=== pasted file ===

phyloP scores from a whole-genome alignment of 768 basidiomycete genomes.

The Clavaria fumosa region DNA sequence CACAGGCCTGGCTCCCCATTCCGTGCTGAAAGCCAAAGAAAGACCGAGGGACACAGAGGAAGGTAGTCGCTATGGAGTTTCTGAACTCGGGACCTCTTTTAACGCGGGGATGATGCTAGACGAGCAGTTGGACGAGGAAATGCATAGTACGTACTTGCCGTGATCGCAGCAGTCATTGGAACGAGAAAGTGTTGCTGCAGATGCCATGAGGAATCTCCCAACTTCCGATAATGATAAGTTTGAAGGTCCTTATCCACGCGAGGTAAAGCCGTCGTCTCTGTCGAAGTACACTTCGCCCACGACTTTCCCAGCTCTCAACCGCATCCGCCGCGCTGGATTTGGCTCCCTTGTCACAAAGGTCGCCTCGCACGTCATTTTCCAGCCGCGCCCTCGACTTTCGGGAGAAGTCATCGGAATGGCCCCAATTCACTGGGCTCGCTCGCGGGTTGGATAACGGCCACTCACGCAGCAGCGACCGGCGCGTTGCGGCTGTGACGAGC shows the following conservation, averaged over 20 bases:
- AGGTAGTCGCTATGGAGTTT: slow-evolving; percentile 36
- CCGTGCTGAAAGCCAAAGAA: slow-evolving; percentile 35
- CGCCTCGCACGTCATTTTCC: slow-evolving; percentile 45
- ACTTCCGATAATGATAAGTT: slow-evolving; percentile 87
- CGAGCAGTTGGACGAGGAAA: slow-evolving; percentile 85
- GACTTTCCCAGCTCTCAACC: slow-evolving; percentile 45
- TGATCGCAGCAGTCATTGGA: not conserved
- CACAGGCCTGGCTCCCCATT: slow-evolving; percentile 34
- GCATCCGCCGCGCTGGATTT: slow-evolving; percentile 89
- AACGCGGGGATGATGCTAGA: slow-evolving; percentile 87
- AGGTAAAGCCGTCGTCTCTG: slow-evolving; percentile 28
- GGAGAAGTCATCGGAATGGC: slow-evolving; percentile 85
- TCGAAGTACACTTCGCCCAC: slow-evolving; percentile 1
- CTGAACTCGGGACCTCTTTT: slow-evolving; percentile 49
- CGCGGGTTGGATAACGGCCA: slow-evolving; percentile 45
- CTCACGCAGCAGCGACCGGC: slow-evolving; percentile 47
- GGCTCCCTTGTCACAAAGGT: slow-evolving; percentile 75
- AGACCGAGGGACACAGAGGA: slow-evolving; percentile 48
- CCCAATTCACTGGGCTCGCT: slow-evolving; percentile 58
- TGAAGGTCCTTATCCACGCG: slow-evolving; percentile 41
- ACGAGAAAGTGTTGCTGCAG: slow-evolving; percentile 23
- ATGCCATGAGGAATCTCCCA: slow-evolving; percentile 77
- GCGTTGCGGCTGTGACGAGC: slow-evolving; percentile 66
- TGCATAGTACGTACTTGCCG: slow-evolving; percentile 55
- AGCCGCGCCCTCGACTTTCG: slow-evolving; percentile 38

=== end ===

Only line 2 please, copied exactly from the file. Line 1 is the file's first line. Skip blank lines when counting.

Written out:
The Clavaria fumosa region DNA sequence CACAGGCCTGGCTCCCCATTCCGTGCTGAAAGCCAAAGAAAGACCGAGGGACACAGAGGAAGGTAGTCGCTATGGAGTTTCTGAACTCGGGACCTCTTTTAACGCGGGGATGATGCTAGACGAGCAGTTGGACGAGGAAATGCATAGTACGTACTTGCCGTGATCGCAGCAGTCATTGGAACGAGAAAGTGTTGCTGCAGATGCCATGAGGAATCTCCCAACTTCCGATAATGATAAGTTTGAAGGTCCTTATCCACGCGAGGTAAAGCCGTCGTCTCTGTCGAAGTACACTTCGCCCACGACTTTCCCAGCTCTCAACCGCATCCGCCGCGCTGGATTTGGCTCCCTTGTCACAAAGGTCGCCTCGCACGTCATTTTCCAGCCGCGCCCTCGACTTTCGGGAGAAGTCATCGGAATGGCCCCAATTCACTGGGCTCGCTCGCGGGTTGGATAACGGCCACTCACGCAGCAGCGACCGGCGCGTTGCGGCTGTGACGAGC shows the following conservation, averaged over 20 bases: